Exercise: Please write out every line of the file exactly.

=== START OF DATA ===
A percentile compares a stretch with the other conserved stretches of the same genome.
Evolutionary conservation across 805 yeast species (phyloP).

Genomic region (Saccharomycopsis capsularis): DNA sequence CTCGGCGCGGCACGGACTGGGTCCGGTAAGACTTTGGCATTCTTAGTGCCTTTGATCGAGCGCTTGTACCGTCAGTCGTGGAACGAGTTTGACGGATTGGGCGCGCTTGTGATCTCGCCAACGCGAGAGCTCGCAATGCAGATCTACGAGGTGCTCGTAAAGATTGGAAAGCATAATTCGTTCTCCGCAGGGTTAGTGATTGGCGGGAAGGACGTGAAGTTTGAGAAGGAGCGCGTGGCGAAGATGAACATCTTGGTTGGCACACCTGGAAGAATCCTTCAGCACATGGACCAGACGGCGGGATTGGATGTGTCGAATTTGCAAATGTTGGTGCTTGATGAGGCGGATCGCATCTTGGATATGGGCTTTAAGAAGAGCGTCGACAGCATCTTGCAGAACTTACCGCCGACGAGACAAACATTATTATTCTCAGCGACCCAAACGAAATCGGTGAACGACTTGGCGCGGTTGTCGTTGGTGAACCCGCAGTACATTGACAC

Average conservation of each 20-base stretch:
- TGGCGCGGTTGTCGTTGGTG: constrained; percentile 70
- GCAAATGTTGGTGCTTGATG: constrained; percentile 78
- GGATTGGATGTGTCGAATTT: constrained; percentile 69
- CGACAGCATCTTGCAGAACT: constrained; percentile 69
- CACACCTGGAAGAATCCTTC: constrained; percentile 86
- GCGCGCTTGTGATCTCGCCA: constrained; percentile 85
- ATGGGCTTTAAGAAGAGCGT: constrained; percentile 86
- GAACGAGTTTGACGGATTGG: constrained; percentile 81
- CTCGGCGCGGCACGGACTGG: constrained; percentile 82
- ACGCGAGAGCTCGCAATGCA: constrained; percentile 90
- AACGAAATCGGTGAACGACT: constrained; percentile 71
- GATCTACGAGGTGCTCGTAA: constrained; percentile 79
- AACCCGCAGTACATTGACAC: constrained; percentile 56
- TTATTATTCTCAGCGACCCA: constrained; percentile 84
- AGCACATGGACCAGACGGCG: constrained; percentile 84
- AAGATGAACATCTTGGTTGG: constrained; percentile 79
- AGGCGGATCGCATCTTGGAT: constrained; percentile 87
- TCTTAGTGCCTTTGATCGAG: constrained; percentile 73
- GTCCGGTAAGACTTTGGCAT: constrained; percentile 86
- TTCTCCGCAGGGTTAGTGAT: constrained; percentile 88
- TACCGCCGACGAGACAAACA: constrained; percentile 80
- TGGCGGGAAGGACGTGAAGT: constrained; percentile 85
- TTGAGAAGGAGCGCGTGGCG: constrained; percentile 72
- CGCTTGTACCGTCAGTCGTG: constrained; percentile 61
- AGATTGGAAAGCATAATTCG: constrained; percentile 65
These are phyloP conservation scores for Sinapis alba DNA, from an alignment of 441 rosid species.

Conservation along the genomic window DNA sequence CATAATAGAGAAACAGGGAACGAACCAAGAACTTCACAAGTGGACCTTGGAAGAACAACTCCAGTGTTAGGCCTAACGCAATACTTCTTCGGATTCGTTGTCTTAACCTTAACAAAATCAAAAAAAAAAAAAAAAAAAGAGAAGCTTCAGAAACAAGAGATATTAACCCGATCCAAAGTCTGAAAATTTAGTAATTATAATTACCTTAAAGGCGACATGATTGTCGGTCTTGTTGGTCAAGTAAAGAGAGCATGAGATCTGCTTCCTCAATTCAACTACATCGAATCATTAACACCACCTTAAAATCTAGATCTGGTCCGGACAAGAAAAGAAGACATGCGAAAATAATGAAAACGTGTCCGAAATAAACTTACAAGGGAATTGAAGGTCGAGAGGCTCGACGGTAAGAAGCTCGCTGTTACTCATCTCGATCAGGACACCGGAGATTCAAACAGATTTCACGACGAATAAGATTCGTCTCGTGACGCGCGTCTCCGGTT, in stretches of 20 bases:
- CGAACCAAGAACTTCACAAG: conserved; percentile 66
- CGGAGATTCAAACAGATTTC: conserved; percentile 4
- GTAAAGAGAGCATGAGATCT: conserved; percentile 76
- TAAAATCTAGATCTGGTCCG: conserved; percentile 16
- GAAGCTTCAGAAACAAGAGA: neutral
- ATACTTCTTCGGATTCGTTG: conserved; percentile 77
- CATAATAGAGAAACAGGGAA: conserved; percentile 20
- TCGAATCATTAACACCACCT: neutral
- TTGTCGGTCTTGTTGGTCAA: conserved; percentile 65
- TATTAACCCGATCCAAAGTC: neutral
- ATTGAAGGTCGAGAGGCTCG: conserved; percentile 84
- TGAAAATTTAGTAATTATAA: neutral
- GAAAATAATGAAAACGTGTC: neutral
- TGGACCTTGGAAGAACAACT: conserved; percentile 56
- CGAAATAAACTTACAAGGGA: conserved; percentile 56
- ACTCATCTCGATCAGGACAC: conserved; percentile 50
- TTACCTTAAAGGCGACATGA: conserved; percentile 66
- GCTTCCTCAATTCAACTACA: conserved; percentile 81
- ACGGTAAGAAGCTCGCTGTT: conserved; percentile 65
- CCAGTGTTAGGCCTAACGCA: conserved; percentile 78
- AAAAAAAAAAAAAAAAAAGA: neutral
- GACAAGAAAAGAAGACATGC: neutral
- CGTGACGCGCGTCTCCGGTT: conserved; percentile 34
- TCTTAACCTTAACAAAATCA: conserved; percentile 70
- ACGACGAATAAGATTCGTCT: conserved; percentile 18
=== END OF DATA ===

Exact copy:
A percentile compares a stretch with the other conserved stretches of the same genome.
Evolutionary conservation across 805 yeast species (phyloP).

Genomic region (Saccharomycopsis capsularis): DNA sequence CTCGGCGCGGCACGGACTGGGTCCGGTAAGACTTTGGCATTCTTAGTGCCTTTGATCGAGCGCTTGTACCGTCAGTCGTGGAACGAGTTTGACGGATTGGGCGCGCTTGTGATCTCGCCAACGCGAGAGCTCGCAATGCAGATCTACGAGGTGCTCGTAAAGATTGGAAAGCATAATTCGTTCTCCGCAGGGTTAGTGATTGGCGGGAAGGACGTGAAGTTTGAGAAGGAGCGCGTGGCGAAGATGAACATCTTGGTTGGCACACCTGGAAGAATCCTTCAGCACATGGACCAGACGGCGGGATTGGATGTGTCGAATTTGCAAATGTTGGTGCTTGATGAGGCGGATCGCATCTTGGATATGGGCTTTAAGAAGAGCGTCGACAGCATCTTGCAGAACTTACCGCCGACGAGACAAACATTATTATTCTCAGCGACCCAAACGAAATCGGTGAACGACTTGGCGCGGTTGTCGTTGGTGAACCCGCAGTACATTGACAC

Average conservation of each 20-base stretch:
- TGGCGCGGTTGTCGTTGGTG: constrained; percentile 70
- GCAAATGTTGGTGCTTGATG: constrained; percentile 78
- GGATTGGATGTGTCGAATTT: constrained; percentile 69
- CGACAGCATCTTGCAGAACT: constrained; percentile 69
- CACACCTGGAAGAATCCTTC: constrained; percentile 86
- GCGCGCTTGTGATCTCGCCA: constrained; percentile 85
- ATGGGCTTTAAGAAGAGCGT: constrained; percentile 86
- GAACGAGTTTGACGGATTGG: constrained; percentile 81
- CTCGGCGCGGCACGGACTGG: constrained; percentile 82
- ACGCGAGAGCTCGCAATGCA: constrained; percentile 90
- AACGAAATCGGTGAACGACT: constrained; percentile 71
- GATCTACGAGGTGCTCGTAA: constrained; percentile 79
- AACCCGCAGTACATTGACAC: constrained; percentile 56
- TTATTATTCTCAGCGACCCA: constrained; percentile 84
- AGCACATGGACCAGACGGCG: constrained; percentile 84
- AAGATGAACATCTTGGTTGG: constrained; percentile 79
- AGGCGGATCGCATCTTGGAT: constrained; percentile 87
- TCTTAGTGCCTTTGATCGAG: constrained; percentile 73
- GTCCGGTAAGACTTTGGCAT: constrained; percentile 86
- TTCTCCGCAGGGTTAGTGAT: constrained; percentile 88
- TACCGCCGACGAGACAAACA: constrained; percentile 80
- TGGCGGGAAGGACGTGAAGT: constrained; percentile 85
- TTGAGAAGGAGCGCGTGGCG: constrained; percentile 72
- CGCTTGTACCGTCAGTCGTG: constrained; percentile 61
- AGATTGGAAAGCATAATTCG: constrained; percentile 65
These are phyloP conservation scores for Sinapis alba DNA, from an alignment of 441 rosid species.

Conservation along the genomic window DNA sequence CATAATAGAGAAACAGGGAACGAACCAAGAACTTCACAAGTGGACCTTGGAAGAACAACTCCAGTGTTAGGCCTAACGCAATACTTCTTCGGATTCGTTGTCTTAACCTTAACAAAATCAAAAAAAAAAAAAAAAAAAGAGAAGCTTCAGAAACAAGAGATATTAACCCGATCCAAAGTCTGAAAATTTAGTAATTATAATTACCTTAAAGGCGACATGATTGTCGGTCTTGTTGGTCAAGTAAAGAGAGCATGAGATCTGCTTCCTCAATTCAACTACATCGAATCATTAACACCACCTTAAAATCTAGATCTGGTCCGGACAAGAAAAGAAGACATGCGAAAATAATGAAAACGTGTCCGAAATAAACTTACAAGGGAATTGAAGGTCGAGAGGCTCGACGGTAAGAAGCTCGCTGTTACTCATCTCGATCAGGACACCGGAGATTCAAACAGATTTCACGACGAATAAGATTCGTCTCGTGACGCGCGTCTCCGGTT, in stretches of 20 bases:
- CGAACCAAGAACTTCACAAG: conserved; percentile 66
- CGGAGATTCAAACAGATTTC: conserved; percentile 4
- GTAAAGAGAGCATGAGATCT: conserved; percentile 76
- TAAAATCTAGATCTGGTCCG: conserved; percentile 16
- GAAGCTTCAGAAACAAGAGA: neutral
- ATACTTCTTCGGATTCGTTG: conserved; percentile 77
- CATAATAGAGAAACAGGGAA: conserved; percentile 20
- TCGAATCATTAACACCACCT: neutral
- TTGTCGGTCTTGTTGGTCAA: conserved; percentile 65
- TATTAACCCGATCCAAAGTC: neutral
- ATTGAAGGTCGAGAGGCTCG: conserved; percentile 84
- TGAAAATTTAGTAATTATAA: neutral
- GAAAATAATGAAAACGTGTC: neutral
- TGGACCTTGGAAGAACAACT: conserved; percentile 56
- CGAAATAAACTTACAAGGGA: conserved; percentile 56
- ACTCATCTCGATCAGGACAC: conserved; percentile 50
- TTACCTTAAAGGCGACATGA: conserved; percentile 66
- GCTTCCTCAATTCAACTACA: conserved; percentile 81
- ACGGTAAGAAGCTCGCTGTT: conserved; percentile 65
- CCAGTGTTAGGCCTAACGCA: conserved; percentile 78
- AAAAAAAAAAAAAAAAAAGA: neutral
- GACAAGAAAAGAAGACATGC: neutral
- CGTGACGCGCGTCTCCGGTT: conserved; percentile 34
- TCTTAACCTTAACAAAATCA: conserved; percentile 70
- ACGACGAATAAGATTCGTCT: conserved; percentile 18